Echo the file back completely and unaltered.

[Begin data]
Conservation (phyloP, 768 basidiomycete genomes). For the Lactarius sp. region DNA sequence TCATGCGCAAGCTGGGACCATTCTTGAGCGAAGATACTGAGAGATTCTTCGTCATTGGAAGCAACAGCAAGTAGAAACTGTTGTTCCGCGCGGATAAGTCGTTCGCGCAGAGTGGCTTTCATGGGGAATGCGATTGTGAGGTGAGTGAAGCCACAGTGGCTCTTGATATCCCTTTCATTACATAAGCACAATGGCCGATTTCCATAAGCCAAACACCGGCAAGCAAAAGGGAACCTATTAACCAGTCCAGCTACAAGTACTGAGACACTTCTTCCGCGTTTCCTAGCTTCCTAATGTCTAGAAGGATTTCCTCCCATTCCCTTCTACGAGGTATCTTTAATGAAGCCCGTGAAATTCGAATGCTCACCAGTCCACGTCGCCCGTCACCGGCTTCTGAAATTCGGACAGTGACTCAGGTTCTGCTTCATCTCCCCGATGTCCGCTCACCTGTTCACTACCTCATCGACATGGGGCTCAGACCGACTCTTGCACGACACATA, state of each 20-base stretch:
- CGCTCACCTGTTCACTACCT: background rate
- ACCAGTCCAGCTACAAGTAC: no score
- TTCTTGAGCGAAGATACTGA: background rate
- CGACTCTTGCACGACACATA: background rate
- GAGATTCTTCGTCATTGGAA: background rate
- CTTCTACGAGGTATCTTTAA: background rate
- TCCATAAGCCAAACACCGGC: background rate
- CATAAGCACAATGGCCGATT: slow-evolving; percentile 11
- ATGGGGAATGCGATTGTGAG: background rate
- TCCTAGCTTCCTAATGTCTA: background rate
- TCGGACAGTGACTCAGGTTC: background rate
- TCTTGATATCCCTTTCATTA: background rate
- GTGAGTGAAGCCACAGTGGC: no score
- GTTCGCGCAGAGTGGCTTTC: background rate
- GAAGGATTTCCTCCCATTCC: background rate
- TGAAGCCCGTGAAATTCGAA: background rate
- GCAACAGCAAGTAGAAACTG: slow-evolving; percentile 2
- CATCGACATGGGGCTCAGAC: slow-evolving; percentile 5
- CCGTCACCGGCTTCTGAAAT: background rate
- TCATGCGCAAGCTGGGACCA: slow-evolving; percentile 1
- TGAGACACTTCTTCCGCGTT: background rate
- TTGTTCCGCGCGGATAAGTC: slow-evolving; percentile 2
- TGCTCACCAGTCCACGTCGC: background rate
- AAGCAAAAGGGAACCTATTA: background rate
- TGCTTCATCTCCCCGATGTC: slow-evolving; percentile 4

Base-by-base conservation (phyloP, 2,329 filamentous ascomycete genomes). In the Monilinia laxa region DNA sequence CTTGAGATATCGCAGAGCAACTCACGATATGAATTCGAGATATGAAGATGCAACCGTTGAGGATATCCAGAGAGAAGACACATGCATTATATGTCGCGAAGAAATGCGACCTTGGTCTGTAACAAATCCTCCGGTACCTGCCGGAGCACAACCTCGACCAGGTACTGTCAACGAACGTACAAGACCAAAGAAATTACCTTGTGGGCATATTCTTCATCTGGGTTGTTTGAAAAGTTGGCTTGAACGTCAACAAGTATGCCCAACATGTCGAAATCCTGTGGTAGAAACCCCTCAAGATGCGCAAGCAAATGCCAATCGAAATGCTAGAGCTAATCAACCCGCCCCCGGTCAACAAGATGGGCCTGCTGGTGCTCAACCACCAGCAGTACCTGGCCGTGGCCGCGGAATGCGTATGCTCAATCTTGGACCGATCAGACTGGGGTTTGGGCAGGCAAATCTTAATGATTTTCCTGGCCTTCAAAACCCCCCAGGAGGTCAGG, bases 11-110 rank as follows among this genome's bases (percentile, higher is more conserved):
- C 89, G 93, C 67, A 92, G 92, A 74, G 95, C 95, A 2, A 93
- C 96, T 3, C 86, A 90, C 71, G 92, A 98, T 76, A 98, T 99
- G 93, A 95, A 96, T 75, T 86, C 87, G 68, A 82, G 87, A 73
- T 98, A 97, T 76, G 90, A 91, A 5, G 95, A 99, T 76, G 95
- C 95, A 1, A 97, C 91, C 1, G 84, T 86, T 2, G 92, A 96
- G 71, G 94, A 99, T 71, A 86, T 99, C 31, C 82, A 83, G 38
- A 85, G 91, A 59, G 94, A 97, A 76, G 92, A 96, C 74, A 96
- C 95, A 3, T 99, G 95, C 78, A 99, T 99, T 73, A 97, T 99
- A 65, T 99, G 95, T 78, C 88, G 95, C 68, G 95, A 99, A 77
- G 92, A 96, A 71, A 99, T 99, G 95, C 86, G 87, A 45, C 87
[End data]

Conservation (phyloP, 768 basidiomycete genomes). For the Lactarius sp. region DNA sequence TCATGCGCAAGCTGGGACCATTCTTGAGCGAAGATACTGAGAGATTCTTCGTCATTGGAAGCAACAGCAAGTAGAAACTGTTGTTCCGCGCGGATAAGTCGTTCGCGCAGAGTGGCTTTCATGGGGAATGCGATTGTGAGGTGAGTGAAGCCACAGTGGCTCTTGATATCCCTTTCATTACATAAGCACAATGGCCGATTTCCATAAGCCAAACACCGGCAAGCAAAAGGGAACCTATTAACCAGTCCAGCTACAAGTACTGAGACACTTCTTCCGCGTTTCCTAGCTTCCTAATGTCTAGAAGGATTTCCTCCCATTCCCTTCTACGAGGTATCTTTAATGAAGCCCGTGAAATTCGAATGCTCACCAGTCCACGTCGCCCGTCACCGGCTTCTGAAATTCGGACAGTGACTCAGGTTCTGCTTCATCTCCCCGATGTCCGCTCACCTGTTCACTACCTCATCGACATGGGGCTCAGACCGACTCTTGCACGACACATA, state of each 20-base stretch:
- CGCTCACCTGTTCACTACCT: background rate
- ACCAGTCCAGCTACAAGTAC: no score
- TTCTTGAGCGAAGATACTGA: background rate
- CGACTCTTGCACGACACATA: background rate
- GAGATTCTTCGTCATTGGAA: background rate
- CTTCTACGAGGTATCTTTAA: background rate
- TCCATAAGCCAAACACCGGC: background rate
- CATAAGCACAATGGCCGATT: slow-evolving; percentile 11
- ATGGGGAATGCGATTGTGAG: background rate
- TCCTAGCTTCCTAATGTCTA: background rate
- TCGGACAGTGACTCAGGTTC: background rate
- TCTTGATATCCCTTTCATTA: background rate
- GTGAGTGAAGCCACAGTGGC: no score
- GTTCGCGCAGAGTGGCTTTC: background rate
- GAAGGATTTCCTCCCATTCC: background rate
- TGAAGCCCGTGAAATTCGAA: background rate
- GCAACAGCAAGTAGAAACTG: slow-evolving; percentile 2
- CATCGACATGGGGCTCAGAC: slow-evolving; percentile 5
- CCGTCACCGGCTTCTGAAAT: background rate
- TCATGCGCAAGCTGGGACCA: slow-evolving; percentile 1
- TGAGACACTTCTTCCGCGTT: background rate
- TTGTTCCGCGCGGATAAGTC: slow-evolving; percentile 2
- TGCTCACCAGTCCACGTCGC: background rate
- AAGCAAAAGGGAACCTATTA: background rate
- TGCTTCATCTCCCCGATGTC: slow-evolving; percentile 4

Base-by-base conservation (phyloP, 2,329 filamentous ascomycete genomes). In the Monilinia laxa region DNA sequence CTTGAGATATCGCAGAGCAACTCACGATATGAATTCGAGATATGAAGATGCAACCGTTGAGGATATCCAGAGAGAAGACACATGCATTATATGTCGCGAAGAAATGCGACCTTGGTCTGTAACAAATCCTCCGGTACCTGCCGGAGCACAACCTCGACCAGGTACTGTCAACGAACGTACAAGACCAAAGAAATTACCTTGTGGGCATATTCTTCATCTGGGTTGTTTGAAAAGTTGGCTTGAACGTCAACAAGTATGCCCAACATGTCGAAATCCTGTGGTAGAAACCCCTCAAGATGCGCAAGCAAATGCCAATCGAAATGCTAGAGCTAATCAACCCGCCCCCGGTCAACAAGATGGGCCTGCTGGTGCTCAACCACCAGCAGTACCTGGCCGTGGCCGCGGAATGCGTATGCTCAATCTTGGACCGATCAGACTGGGGTTTGGGCAGGCAAATCTTAATGATTTTCCTGGCCTTCAAAACCCCCCAGGAGGTCAGG, bases 11-110 rank as follows among this genome's bases (percentile, higher is more conserved):
- C 89, G 93, C 67, A 92, G 92, A 74, G 95, C 95, A 2, A 93
- C 96, T 3, C 86, A 90, C 71, G 92, A 98, T 76, A 98, T 99
- G 93, A 95, A 96, T 75, T 86, C 87, G 68, A 82, G 87, A 73
- T 98, A 97, T 76, G 90, A 91, A 5, G 95, A 99, T 76, G 95
- C 95, A 1, A 97, C 91, C 1, G 84, T 86, T 2, G 92, A 96
- G 71, G 94, A 99, T 71, A 86, T 99, C 31, C 82, A 83, G 38
- A 85, G 91, A 59, G 94, A 97, A 76, G 92, A 96, C 74, A 96
- C 95, A 3, T 99, G 95, C 78, A 99, T 99, T 73, A 97, T 99
- A 65, T 99, G 95, T 78, C 88, G 95, C 68, G 95, A 99, A 77
- G 92, A 96, A 71, A 99, T 99, G 95, C 86, G 87, A 45, C 87